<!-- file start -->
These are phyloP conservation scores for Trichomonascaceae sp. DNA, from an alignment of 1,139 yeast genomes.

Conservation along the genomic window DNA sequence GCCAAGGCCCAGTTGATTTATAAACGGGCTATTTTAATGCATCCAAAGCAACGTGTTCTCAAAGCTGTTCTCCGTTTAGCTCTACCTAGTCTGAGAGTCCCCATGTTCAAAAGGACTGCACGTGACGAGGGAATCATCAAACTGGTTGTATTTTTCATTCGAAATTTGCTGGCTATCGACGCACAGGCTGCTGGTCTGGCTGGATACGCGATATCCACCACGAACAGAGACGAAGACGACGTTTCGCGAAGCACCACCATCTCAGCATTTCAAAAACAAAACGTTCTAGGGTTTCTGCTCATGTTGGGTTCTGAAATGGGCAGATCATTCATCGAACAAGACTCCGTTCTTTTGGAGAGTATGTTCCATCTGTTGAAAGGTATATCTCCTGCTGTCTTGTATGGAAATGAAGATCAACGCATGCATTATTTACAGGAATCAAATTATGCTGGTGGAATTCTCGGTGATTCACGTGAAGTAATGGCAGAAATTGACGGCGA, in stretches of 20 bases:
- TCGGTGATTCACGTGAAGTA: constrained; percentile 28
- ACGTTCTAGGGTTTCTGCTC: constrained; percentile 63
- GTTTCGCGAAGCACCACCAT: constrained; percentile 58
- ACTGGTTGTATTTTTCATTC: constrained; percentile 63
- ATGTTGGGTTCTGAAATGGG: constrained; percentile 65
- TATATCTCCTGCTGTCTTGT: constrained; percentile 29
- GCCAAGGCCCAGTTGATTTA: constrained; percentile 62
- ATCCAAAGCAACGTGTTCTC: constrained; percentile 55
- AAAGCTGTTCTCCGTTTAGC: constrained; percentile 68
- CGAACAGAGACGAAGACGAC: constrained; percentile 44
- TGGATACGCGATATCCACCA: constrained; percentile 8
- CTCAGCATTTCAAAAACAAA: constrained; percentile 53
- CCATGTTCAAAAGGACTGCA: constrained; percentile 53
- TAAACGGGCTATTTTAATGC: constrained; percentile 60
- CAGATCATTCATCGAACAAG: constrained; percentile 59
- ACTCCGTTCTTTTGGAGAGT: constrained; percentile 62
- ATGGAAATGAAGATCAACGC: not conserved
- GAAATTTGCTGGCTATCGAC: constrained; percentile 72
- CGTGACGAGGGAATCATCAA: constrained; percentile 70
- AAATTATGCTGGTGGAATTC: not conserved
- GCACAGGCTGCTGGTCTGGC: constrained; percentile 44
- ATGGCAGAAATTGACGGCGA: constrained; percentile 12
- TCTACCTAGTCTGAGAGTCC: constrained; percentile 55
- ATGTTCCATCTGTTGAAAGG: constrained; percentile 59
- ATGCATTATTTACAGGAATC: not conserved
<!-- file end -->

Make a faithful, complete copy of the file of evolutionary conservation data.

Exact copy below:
These are phyloP conservation scores for Trichomonascaceae sp. DNA, from an alignment of 1,139 yeast genomes.

Conservation along the genomic window DNA sequence GCCAAGGCCCAGTTGATTTATAAACGGGCTATTTTAATGCATCCAAAGCAACGTGTTCTCAAAGCTGTTCTCCGTTTAGCTCTACCTAGTCTGAGAGTCCCCATGTTCAAAAGGACTGCACGTGACGAGGGAATCATCAAACTGGTTGTATTTTTCATTCGAAATTTGCTGGCTATCGACGCACAGGCTGCTGGTCTGGCTGGATACGCGATATCCACCACGAACAGAGACGAAGACGACGTTTCGCGAAGCACCACCATCTCAGCATTTCAAAAACAAAACGTTCTAGGGTTTCTGCTCATGTTGGGTTCTGAAATGGGCAGATCATTCATCGAACAAGACTCCGTTCTTTTGGAGAGTATGTTCCATCTGTTGAAAGGTATATCTCCTGCTGTCTTGTATGGAAATGAAGATCAACGCATGCATTATTTACAGGAATCAAATTATGCTGGTGGAATTCTCGGTGATTCACGTGAAGTAATGGCAGAAATTGACGGCGA, in stretches of 20 bases:
- TCGGTGATTCACGTGAAGTA: constrained; percentile 28
- ACGTTCTAGGGTTTCTGCTC: constrained; percentile 63
- GTTTCGCGAAGCACCACCAT: constrained; percentile 58
- ACTGGTTGTATTTTTCATTC: constrained; percentile 63
- ATGTTGGGTTCTGAAATGGG: constrained; percentile 65
- TATATCTCCTGCTGTCTTGT: constrained; percentile 29
- GCCAAGGCCCAGTTGATTTA: constrained; percentile 62
- ATCCAAAGCAACGTGTTCTC: constrained; percentile 55
- AAAGCTGTTCTCCGTTTAGC: constrained; percentile 68
- CGAACAGAGACGAAGACGAC: constrained; percentile 44
- TGGATACGCGATATCCACCA: constrained; percentile 8
- CTCAGCATTTCAAAAACAAA: constrained; percentile 53
- CCATGTTCAAAAGGACTGCA: constrained; percentile 53
- TAAACGGGCTATTTTAATGC: constrained; percentile 60
- CAGATCATTCATCGAACAAG: constrained; percentile 59
- ACTCCGTTCTTTTGGAGAGT: constrained; percentile 62
- ATGGAAATGAAGATCAACGC: not conserved
- GAAATTTGCTGGCTATCGAC: constrained; percentile 72
- CGTGACGAGGGAATCATCAA: constrained; percentile 70
- AAATTATGCTGGTGGAATTC: not conserved
- GCACAGGCTGCTGGTCTGGC: constrained; percentile 44
- ATGGCAGAAATTGACGGCGA: constrained; percentile 12
- TCTACCTAGTCTGAGAGTCC: constrained; percentile 55
- ATGTTCCATCTGTTGAAAGG: constrained; percentile 59
- ATGCATTATTTACAGGAATC: not conserved